November 2017

I searched, I found, I tasted

Determined to try some real German baking, I headed out early one morning to Konditorei Buchwald in Berlin. They’ve been baking since 1852 and specialise in baumkuchen (“tree cake”), a cake baked in 15-20 layers – one at a time – on a spit in the oven.

The separate layers make it a light bite, but denser than sponge, and the chocolate coated version makes this unusual cake a little bit tastier. While there, I tried a cream cake filled with Christmas flavour: cinnamon and raisins, with chocolate shavings. Finished off with some toffee rooibos tea, and set in a proper old cafe with locals filing in for a pastry fix, it was the authentic experience I was looking for, especially when sugar was the star attraction for breakfast. Bacon and eggs? Pfft.

Sanssouci Palace in Potsdam, near Berlin, is the perfect name for this majestic hideaway

Built in 1747 and surrounded by terraced vineyards and a 700-acre park filled with 3,000 fruit trees, Sanssouci (“without a care” in French) was the summer palace of Frederick the Great, King of Prussia, used when he wanted to just kick back somewhere quiet when not in court in Berlin. With 12 rooms deocrated from ceiling to floor in gold, mirrors, art and paintings, it’s not a bad weekend retreat, is it?

Midnight feast in Berlin

In some glorious mishmash of culinary culture, currywurst is one of the most popular takeaway dishes in Germany and consists of a skinned or skinless pork sausage (bratwurst or bockwurst) cut into slices and smothered in a spicy tomato sauce and curry powder. Not what I expected to find when looking for typical German street food but it definitely hits the spot, even if it takes a while for your brain to put the two worlds of flavour together.

An old train toilet serves the best burgers in Berlin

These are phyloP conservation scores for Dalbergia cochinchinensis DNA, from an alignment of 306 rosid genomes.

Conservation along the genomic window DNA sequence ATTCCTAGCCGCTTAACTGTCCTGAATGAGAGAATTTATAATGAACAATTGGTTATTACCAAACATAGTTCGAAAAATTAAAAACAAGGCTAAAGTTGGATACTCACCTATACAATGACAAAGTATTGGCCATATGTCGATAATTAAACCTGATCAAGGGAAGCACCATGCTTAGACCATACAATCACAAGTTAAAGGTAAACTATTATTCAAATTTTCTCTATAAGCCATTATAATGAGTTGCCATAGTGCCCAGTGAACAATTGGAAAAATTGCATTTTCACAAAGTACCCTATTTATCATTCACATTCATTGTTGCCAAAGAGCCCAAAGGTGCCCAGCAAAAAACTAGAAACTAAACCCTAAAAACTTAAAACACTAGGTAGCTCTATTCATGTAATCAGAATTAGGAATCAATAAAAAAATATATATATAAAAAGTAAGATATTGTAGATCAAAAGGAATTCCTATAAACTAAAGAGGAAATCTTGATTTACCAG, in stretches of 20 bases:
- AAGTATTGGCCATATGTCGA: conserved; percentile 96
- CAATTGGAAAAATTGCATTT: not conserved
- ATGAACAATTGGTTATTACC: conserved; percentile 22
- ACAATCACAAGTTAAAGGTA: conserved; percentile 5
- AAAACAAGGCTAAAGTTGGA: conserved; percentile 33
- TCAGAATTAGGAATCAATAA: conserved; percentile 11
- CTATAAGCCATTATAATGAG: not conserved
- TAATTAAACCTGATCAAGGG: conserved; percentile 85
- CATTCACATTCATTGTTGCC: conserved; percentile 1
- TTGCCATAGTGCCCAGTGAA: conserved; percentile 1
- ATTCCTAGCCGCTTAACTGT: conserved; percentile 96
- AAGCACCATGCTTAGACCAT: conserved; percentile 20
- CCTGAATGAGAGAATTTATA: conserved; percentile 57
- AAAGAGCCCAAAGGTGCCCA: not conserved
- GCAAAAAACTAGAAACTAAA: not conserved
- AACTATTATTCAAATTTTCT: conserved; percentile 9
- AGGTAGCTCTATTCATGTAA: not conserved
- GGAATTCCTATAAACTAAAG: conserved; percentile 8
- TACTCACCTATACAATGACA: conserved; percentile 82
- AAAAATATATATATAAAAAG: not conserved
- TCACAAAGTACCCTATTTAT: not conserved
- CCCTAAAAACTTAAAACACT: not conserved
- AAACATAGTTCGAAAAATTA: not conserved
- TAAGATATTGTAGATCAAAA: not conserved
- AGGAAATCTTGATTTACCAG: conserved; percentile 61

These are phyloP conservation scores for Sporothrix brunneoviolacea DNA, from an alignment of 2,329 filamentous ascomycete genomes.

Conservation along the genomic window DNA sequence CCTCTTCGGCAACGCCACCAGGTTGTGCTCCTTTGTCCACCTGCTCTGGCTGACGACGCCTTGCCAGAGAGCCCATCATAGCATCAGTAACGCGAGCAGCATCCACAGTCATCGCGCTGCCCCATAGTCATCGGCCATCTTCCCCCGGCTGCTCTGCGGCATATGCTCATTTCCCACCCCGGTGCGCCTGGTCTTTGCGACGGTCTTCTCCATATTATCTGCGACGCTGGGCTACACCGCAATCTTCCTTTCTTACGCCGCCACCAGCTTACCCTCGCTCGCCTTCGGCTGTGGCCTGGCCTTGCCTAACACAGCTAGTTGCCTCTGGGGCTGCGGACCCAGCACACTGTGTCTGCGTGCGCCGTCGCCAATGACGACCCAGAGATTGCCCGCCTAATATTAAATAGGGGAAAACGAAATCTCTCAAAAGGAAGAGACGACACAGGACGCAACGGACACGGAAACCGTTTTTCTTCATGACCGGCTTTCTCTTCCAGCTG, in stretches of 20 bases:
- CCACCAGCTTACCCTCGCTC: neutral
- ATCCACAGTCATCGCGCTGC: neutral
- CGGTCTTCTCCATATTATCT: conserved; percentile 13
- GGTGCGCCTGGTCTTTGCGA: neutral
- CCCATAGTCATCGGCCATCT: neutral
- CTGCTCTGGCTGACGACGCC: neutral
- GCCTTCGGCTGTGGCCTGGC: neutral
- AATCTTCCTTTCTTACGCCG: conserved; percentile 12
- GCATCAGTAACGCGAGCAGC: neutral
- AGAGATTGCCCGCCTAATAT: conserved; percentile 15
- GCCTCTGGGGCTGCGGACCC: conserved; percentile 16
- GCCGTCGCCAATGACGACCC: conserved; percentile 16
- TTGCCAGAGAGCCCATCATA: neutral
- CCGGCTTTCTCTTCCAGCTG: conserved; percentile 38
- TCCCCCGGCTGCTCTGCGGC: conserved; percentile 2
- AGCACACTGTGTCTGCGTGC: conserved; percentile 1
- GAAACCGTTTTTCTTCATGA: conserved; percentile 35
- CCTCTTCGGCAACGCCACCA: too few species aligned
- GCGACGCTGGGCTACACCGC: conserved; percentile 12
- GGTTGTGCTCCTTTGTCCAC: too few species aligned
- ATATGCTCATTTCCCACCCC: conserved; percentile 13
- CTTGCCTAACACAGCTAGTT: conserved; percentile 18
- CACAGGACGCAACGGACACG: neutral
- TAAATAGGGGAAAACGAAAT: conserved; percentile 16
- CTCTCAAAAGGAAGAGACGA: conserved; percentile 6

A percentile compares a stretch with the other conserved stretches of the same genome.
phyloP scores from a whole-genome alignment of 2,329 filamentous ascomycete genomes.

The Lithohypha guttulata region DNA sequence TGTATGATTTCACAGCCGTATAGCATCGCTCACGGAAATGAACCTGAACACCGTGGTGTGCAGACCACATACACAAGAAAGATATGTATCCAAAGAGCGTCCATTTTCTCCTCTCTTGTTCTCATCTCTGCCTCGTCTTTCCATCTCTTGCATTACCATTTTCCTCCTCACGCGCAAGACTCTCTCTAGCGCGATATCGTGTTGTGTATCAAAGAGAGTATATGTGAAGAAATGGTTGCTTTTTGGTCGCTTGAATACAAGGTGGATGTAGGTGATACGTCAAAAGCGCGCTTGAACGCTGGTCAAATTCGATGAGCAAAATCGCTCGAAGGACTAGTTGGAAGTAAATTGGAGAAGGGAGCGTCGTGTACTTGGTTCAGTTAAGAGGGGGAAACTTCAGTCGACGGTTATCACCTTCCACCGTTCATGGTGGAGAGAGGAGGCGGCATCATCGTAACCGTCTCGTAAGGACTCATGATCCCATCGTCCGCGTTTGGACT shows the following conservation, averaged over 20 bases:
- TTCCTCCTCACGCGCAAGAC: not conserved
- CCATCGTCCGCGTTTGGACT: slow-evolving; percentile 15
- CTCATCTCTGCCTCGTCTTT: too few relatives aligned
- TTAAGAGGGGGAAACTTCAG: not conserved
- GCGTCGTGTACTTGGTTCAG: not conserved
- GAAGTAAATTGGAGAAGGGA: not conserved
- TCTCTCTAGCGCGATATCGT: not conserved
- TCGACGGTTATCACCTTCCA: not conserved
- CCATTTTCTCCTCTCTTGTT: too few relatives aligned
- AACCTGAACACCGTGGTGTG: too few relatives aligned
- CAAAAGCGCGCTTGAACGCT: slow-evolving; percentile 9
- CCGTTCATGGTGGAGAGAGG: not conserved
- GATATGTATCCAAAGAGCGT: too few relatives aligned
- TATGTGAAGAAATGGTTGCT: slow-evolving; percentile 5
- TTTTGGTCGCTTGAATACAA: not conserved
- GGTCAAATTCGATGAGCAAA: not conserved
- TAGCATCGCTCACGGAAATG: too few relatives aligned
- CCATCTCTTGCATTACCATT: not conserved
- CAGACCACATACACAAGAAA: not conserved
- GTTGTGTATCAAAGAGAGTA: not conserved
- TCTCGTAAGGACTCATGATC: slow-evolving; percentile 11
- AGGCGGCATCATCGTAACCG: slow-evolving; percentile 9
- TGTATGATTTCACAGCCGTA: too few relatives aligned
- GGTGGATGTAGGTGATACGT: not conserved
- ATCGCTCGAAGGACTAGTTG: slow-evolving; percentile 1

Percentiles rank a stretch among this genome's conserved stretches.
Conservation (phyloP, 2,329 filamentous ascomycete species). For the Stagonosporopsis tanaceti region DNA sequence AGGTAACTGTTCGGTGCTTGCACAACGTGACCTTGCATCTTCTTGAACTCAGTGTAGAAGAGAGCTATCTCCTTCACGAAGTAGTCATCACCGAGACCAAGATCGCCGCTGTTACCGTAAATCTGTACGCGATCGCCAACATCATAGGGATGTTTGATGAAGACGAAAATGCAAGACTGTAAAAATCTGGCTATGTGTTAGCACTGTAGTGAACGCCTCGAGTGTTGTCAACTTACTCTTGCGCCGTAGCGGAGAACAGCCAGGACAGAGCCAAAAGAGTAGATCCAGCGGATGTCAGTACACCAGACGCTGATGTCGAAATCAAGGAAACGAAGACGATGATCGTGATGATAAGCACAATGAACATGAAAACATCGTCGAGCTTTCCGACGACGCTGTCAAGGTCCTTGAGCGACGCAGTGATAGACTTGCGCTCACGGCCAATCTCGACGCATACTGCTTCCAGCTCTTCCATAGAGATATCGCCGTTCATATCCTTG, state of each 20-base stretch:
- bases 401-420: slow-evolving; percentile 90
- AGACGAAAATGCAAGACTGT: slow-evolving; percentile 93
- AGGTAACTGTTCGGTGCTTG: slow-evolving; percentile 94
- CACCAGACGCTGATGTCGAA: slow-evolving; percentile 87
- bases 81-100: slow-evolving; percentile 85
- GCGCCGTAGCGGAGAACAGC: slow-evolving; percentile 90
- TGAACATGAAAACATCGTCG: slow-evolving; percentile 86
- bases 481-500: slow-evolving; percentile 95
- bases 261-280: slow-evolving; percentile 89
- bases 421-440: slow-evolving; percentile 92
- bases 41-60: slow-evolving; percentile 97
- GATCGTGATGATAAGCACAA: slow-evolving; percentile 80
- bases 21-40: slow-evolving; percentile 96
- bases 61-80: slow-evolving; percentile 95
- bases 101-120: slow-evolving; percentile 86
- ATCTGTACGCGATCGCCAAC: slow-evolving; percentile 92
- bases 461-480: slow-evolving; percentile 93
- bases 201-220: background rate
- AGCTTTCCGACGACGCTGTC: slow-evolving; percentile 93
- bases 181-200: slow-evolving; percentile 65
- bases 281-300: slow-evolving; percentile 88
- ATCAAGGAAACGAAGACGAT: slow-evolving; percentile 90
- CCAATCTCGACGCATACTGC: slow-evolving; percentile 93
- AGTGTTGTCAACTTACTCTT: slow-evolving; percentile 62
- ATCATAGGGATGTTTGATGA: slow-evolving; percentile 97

At just €4, I spent more on the taxi getting to Berlin’s Burgermeister than on the burger itself. But when you wrap your hands around the juicy beast they hand you through the window, you realise they’re undercharging by about 500%. The place is always packed, and you’ll always wait about 15 to 20 minutes, but half the charm is that you’re buying food from an old train toilet under the tracks of running U-Bahn trains above you. The other half is the thing that you spend the 20 minutes drooling over while you watch other people eat them. Their burgers. They’re ridiculous. Golden toasted brioche bun, juicy chargrilled patty that’s 100% meat, a slice of tomato, a leaf of lettuce and (because it’s the one everyone asks for) a slab of cheddar cheese. And they have fat chips! Shoestring fries must fall! I feel a second visit coming on.

For a teaser of what to expect from this tiny gem of a place, watch this background video on your desktop computer:

Night at the Museum Island

The German obsession with efficiency is even on display at Museum Island, where all five of Berlin’s main museums (Pergamon Museum, Bode-Museum, Neues / New Museum, Alte Nationalgalerie / Old National Gallery, and Altes / Old Museum) are housed in one place, on a separate patch of land, surrounded by water, making it easy to move between them.